Burned Palm Trees and Miracles: The Great Fire of Thermal, CA | KCET
Burned Palm Trees and Miracles: The Great Fire of Thermal, CA
High & Dry surveys the legacy of human enterprise in the California desert. Together, writer/historian Christopher Langley and photographer Osceola Refetoff document human activity, past and present, in the context of future development.
“All things are possible, if only you believe.”
— Gospel song sung by Elvis Presley and others
The rumor went around that the fire in the fan palm grove belonging to the Jesus Is Salvation Church began with a lightning strike. Pastor Ruben Martinez tells me it may have been an electrical short in a work shed on the property. So the fire wasn’t caused by a vengeful God from the Old Testament to punish the unfaithful. On the contrary, evidence suggests that it was the faithful.
The scene is apocalyptic with the rooms, walls and floors of the burned house intact. As Osceola goes through his normal contortions of composition, I struggle to understand the architectural design of one of the destroyed buildings. Fire ruins take on a desultory, chaotic impression — melted and twisted steel, Daliesque chairs and furniture, blackened-face tile. Now, useless intention obscures their utility of structure.
Osceola shoots the rising sun and cloud bank through a window that frames the torched desert scene. Then he scampers into the ovoid swimming pool that stares like a blinded Cyclops from the flame scorched earth. There is a beauty here, a disaster porn element that seduces through its purposelessness of consumption, an intense oxidation. There is no god of fire here. There is the peace that is attained through exhaustion and destruction. Human hope has disappeared in depletion then impoverishment. Can faith bring back hope?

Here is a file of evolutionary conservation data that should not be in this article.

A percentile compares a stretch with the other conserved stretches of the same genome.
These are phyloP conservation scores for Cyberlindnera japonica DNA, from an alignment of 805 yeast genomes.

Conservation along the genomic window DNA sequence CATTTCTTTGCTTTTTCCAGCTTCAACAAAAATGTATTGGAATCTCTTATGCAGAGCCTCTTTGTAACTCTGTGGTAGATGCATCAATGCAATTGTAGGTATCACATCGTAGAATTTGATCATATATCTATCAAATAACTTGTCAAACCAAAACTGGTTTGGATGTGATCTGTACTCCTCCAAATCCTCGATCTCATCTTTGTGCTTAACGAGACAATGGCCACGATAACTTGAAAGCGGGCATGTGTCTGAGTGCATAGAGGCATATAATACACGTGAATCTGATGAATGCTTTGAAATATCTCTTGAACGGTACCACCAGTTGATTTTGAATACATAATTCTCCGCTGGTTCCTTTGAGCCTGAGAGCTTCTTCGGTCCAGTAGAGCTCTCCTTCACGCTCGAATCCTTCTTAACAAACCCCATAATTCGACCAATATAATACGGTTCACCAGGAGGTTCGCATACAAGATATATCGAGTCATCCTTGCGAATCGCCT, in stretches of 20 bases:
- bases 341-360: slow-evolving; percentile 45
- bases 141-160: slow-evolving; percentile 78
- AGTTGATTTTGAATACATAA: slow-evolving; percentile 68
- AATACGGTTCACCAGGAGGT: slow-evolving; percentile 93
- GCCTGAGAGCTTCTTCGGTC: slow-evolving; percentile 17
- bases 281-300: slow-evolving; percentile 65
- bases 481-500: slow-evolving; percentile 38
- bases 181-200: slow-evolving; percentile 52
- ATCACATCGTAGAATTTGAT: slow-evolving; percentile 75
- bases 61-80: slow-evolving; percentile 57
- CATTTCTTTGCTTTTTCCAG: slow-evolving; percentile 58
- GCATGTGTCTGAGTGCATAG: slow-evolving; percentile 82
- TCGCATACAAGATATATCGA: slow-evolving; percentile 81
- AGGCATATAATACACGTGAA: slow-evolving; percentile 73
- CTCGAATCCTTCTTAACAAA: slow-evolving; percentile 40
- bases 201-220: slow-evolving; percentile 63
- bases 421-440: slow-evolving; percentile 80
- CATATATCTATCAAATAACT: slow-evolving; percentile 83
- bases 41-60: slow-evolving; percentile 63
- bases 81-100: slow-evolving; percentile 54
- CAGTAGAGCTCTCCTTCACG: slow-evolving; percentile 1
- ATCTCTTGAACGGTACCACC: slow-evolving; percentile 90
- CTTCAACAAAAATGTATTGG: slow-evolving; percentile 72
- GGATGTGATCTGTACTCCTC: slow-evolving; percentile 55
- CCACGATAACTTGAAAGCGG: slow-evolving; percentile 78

Talking with Pastor Ruben, he made the origin of the fire as being mundane and not supernatural very clear. He also explained that he had bought the property with the palms years before, with intentions to sell for a higher profit and utilize the money for the construction of a needed new house of worship.
As I walk through the grove of fan palms (Washingtonia), there is a stately beauty about the planting. These are mature trees. The fire has burned off most of the detritus that palm trees accumulate. Now, instead of the rough outer covering of the trunks, they are smooth, tessellated with fire-caused soot intensifying the contrast on the surface. This will probably disappear with time and the palm trees will be returned to health and salability.
Cal Fire captain Lucas Spelman said at the time of the fire, “It’s dry out there, the trees got less water this year. The palm trees are dry and they’re carrying the fire.” It had been first reported as half an acre but spread quickly in the record 119 degree heat. One nearby neighbor, Francisca Berdugo, stated, “I see a big mushroom in the sky and flames.” Eventually, roads in the area of Grapefruit Boulevard and Avenue 58 were affected and traffic was diverted.
Pastor Ruben meets me at the site. The initial evaluation determined that the trees were gone and his church suffered a loss of $4 to $5 million. Now there is peace in the grove, the birds are happily chirping, and all is right with the world. The palm grove is full of life. At first Pastor Ruben is reticent, evaluating my motivations. But soon after, he tells me his story with calm yet steadfast enthusiasm.
He and his wife Margarita are the senior and founding pastors. They have been married more than 40 years. In 1985 his mother was dying of tuberculosis and the doctors were unable to heal her. He got down on his knees in the restroom and prayed, promising God that if he saved her, he would follow him and his teachings the rest of his life. His mother lived another 20 years.
Pastor Ruben has been a child actor in movies, business owner, auto mechanic and investor. He is now retired, working full-time for the Lord. He and his wife were moved to start the Jesus Is Salvation Church in 1996. It started small but now has a building on Harrison Street in Thermal and at a different site. Ruben dreams of a big, new church.